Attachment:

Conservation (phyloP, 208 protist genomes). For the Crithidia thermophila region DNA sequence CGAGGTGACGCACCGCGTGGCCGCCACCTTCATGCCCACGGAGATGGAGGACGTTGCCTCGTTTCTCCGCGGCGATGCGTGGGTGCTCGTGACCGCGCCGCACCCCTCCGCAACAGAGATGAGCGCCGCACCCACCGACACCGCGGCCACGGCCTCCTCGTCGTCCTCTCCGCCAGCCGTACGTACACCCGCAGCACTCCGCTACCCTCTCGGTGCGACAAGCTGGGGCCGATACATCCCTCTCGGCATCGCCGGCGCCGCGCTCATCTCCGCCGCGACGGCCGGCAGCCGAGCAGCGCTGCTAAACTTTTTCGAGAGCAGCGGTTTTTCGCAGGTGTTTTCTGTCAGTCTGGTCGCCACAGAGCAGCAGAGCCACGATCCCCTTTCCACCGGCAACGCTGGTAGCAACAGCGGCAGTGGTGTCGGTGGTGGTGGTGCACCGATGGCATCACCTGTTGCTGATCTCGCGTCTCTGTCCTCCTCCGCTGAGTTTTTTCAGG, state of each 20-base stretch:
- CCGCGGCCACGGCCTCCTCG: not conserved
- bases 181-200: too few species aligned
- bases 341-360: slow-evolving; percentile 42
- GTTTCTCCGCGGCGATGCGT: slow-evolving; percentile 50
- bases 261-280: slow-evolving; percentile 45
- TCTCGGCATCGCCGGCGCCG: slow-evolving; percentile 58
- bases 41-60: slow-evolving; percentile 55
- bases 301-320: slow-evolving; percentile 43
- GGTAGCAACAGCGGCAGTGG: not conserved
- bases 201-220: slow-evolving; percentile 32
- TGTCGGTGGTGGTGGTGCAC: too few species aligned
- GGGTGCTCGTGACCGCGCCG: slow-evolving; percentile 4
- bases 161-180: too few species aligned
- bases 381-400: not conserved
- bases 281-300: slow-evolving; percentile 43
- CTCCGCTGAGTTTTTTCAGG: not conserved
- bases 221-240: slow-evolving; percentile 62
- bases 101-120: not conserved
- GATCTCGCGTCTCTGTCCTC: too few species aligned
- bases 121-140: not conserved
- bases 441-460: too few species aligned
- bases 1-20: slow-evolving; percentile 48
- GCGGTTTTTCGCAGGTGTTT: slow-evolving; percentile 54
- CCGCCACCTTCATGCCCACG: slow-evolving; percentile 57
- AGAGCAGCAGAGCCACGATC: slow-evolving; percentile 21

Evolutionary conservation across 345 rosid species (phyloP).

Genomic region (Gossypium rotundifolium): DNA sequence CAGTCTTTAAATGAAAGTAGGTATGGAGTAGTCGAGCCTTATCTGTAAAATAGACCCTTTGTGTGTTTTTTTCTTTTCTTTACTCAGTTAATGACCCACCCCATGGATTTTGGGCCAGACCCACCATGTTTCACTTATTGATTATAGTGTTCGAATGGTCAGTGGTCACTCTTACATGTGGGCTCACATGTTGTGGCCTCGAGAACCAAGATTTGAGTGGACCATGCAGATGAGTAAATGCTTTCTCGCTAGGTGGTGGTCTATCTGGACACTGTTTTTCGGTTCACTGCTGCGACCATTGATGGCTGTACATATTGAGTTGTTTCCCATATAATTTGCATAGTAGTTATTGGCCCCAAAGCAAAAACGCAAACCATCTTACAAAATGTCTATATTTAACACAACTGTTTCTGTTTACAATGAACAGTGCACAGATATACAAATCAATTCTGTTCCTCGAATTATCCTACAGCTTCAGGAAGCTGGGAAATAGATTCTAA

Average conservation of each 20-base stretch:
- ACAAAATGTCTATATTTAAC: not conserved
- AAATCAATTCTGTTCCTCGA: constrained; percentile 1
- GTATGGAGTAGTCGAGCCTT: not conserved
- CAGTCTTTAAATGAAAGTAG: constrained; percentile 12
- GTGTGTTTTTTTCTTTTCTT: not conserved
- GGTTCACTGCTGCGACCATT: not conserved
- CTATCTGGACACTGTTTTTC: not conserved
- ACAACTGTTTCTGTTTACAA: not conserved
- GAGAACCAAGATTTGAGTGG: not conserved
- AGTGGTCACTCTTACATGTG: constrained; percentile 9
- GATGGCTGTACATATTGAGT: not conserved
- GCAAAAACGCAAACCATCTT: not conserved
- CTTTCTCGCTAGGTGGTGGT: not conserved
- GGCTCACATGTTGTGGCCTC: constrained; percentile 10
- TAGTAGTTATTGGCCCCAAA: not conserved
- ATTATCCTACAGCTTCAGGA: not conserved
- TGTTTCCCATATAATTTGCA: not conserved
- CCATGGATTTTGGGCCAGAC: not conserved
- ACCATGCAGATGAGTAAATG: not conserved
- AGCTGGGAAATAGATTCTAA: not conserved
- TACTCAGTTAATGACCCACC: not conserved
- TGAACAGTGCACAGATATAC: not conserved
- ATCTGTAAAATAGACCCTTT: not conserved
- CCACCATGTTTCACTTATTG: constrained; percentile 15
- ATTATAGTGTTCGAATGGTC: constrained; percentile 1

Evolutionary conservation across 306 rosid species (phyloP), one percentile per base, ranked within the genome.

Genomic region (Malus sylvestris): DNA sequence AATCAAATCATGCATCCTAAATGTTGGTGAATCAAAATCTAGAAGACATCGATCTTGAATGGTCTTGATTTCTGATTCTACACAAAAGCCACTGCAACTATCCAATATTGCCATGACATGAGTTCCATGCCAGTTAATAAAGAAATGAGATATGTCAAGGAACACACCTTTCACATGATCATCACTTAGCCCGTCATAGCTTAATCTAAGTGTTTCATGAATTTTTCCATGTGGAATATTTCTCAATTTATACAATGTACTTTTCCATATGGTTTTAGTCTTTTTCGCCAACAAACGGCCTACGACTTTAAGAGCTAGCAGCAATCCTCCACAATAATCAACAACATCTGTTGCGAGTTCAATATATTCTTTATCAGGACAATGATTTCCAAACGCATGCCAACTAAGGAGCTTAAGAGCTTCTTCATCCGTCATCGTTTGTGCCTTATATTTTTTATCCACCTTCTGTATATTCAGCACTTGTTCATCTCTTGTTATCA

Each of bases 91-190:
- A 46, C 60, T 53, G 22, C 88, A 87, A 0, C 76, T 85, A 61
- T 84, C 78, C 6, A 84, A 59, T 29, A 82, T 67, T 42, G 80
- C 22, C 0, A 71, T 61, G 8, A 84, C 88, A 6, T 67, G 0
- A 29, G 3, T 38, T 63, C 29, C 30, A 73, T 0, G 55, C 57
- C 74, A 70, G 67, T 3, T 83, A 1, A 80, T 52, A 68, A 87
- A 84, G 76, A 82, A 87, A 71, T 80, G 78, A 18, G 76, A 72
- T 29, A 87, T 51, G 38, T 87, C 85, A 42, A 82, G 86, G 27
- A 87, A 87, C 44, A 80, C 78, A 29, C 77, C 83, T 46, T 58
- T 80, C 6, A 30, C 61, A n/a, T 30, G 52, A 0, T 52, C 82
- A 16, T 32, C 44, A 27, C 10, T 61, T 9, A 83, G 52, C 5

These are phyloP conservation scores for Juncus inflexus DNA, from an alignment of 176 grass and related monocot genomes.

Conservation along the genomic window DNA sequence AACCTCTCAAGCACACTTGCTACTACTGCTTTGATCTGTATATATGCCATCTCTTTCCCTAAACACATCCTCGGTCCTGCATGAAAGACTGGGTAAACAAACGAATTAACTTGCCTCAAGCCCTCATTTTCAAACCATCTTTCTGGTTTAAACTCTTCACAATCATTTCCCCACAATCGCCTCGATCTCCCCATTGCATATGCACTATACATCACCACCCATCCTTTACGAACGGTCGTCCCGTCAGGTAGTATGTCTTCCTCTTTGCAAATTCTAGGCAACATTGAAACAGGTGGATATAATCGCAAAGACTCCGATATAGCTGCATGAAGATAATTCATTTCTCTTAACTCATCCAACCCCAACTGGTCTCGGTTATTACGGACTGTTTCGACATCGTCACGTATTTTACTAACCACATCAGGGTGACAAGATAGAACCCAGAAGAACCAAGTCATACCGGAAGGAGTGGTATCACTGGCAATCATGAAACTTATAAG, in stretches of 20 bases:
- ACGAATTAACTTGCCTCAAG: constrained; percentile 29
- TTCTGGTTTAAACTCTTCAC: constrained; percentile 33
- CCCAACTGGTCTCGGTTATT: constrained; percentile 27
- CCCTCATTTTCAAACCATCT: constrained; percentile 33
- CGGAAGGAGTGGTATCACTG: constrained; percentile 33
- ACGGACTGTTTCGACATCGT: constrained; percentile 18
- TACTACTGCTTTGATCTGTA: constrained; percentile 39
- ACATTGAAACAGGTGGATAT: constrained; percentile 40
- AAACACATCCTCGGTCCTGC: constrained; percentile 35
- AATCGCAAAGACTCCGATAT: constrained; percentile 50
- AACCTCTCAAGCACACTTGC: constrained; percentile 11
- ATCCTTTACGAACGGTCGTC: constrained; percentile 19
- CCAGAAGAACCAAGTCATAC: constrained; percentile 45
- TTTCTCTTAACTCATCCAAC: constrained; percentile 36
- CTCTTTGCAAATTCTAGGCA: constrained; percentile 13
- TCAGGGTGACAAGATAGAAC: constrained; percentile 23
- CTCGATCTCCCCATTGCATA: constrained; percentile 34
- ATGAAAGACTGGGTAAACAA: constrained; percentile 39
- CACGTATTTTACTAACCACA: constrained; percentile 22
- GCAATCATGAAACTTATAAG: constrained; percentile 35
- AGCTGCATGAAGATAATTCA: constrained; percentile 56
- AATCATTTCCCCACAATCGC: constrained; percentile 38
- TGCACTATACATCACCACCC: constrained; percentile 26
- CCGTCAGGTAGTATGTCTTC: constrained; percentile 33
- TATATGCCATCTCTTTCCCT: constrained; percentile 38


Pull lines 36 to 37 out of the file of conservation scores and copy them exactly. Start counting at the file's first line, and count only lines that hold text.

- CTATCTGGACACTGTTTTTC: not conserved
- ACAACTGTTTCTGTTTACAA: not conserved